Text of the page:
By Jaime R. Joseph and Isabel B. Garcia

Al Dia: Homeless To Hopeful

Al Dia: Homeless To Hopeful
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The homeless population in Philadelphia is not just made up of people that have encountered hardships from not having a job, but many of them are veterans of the armed forces whom haven’t been able to adjust back into society after returning from the battlefields.

Those impacted the hardest tend to be veterans that come from low-income households. When many of them joined the military, they did not expect to leave so soon, and therefore did not become eligible for the military’s retirement plan, which includes a lifetime half-salary pension.

According to the National Coalition for Homeless Veterans, 40% of homeless veterans are either African-American or Hispanic, yet combined, they make up only 14% of the veteran population in the United States.

Bianca Williams of Drexel University explains the struggles that veterans face when they lack support when returning for the battlefield.

Bianca Williams of Drexel University explains the struggles that veterans face when they lack support when returning for the battlefield.

Bianca Williams of Drexel University says that Post-traumatic stress disorder has become one of the biggest problems that veterans face when returning into society.

“It almost makes them unable to function normally in society,” Williams said. “PTSD can lead to issues that go beyond just the mental issues but gets in the way with them getting jobs and deal with family and their social life.”

The Department of Veterans Affairs is well aware of this problem and has stepped up to the plate in offering services for those that have served.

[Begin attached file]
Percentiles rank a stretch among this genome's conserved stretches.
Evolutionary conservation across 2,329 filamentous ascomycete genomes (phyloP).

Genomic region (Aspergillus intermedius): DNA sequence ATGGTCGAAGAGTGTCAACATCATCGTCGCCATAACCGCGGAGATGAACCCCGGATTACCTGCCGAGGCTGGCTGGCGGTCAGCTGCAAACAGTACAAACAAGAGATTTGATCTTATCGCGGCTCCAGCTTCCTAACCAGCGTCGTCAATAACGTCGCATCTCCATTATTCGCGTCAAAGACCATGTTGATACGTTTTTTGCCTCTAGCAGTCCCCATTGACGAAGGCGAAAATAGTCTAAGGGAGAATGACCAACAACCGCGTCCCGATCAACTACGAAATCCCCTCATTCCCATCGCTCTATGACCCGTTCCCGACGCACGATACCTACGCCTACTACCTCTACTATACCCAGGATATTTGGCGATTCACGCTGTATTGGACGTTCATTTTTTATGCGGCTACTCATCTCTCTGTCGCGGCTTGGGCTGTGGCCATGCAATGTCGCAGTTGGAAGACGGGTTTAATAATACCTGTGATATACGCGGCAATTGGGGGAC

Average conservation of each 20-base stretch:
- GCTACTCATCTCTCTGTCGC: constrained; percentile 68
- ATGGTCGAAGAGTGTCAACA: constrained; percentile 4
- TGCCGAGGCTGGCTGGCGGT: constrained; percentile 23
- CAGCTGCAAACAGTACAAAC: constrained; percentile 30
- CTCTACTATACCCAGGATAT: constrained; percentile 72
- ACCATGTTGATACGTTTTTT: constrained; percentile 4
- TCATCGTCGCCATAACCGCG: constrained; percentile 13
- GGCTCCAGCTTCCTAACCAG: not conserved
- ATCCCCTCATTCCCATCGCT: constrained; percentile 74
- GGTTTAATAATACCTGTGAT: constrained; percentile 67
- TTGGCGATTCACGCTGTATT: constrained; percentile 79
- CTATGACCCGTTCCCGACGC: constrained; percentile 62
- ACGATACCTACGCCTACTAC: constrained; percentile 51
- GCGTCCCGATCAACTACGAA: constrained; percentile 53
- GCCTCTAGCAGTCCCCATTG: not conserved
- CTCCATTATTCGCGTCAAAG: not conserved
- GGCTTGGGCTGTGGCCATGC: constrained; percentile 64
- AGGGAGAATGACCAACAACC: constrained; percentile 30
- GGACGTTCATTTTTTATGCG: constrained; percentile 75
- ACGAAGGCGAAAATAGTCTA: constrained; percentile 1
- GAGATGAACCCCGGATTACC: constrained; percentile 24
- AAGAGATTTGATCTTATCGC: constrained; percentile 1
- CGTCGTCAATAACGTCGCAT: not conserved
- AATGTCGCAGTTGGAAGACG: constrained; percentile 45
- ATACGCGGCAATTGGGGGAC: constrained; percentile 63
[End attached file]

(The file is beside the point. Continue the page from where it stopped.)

The VA estimates that there are close to 12,000 veterans of the Iraq and Afghanistan wars alone, and that number is growing everyday.

While many veterans do take advantage of government programs in place to help them, there is still a large number that don’t because they have become involved in drug addiction and alcohol. To be eligible for the programs offered by the VA, veterans must have served in one of the listed wars. Included are World War I and II, Korea, Vietnam, Desert Storm, Iraq and Afghanistan to name a few others.

They also offer programs outside of the VA including the Veterans Group in Powelton Village section of Philadelphia.

Matt Dunphy, director at the Veterans Group in Powelton Village, helps veterans get on their feet and integrated back into society.

Matt Dunphy, director at the Veterans Group in Powelton Village, helps veterans get on their feet and integrated back into society.

Matthew Dunphy is the programs director, he discussed the issues that many veterans face.

“People are going through divorces, job loss, PTSD…it’s a combination of things,” said Dunphy.

The Veterans Group is a male only house that gets referrals from many sources including the VA.  They provide rooms, a garden, food and televisions among other amenities for veterans. They veterans pay based on their ability to pay. They offer workshops, financial management tools and resources for veterans to use.

“We help them get to that next level and resource that they need,” Dunphy said.

Some new programs that the government through the VA has in the works is a plan to help benefit children of veterans in addition to the current counseling offered to spouses.

A problem encountered was that veterans could not afford or find anyone to take care of their children while they attended counseling, so a daycare is in the works for children of active service members and veterans.

A resident at the Veterans group is provided with a bed, meals and a room with central air conditioning.

A resident at the Veterans Group is provided with a bed, meals and a room with central air conditioning.

The Veterans Group is located at 3209 Baring street, and can be contacted at (215) 222-4379.

The local Department of Veterans Affairs offices in Philadelphia are at 801 Arch street  and  they can be reached at 215-627-0238, and the Northeast Vet Center is located at 101 East Olney Avenue next to Einstein Medical Center and can be reached at 215-924-4670.
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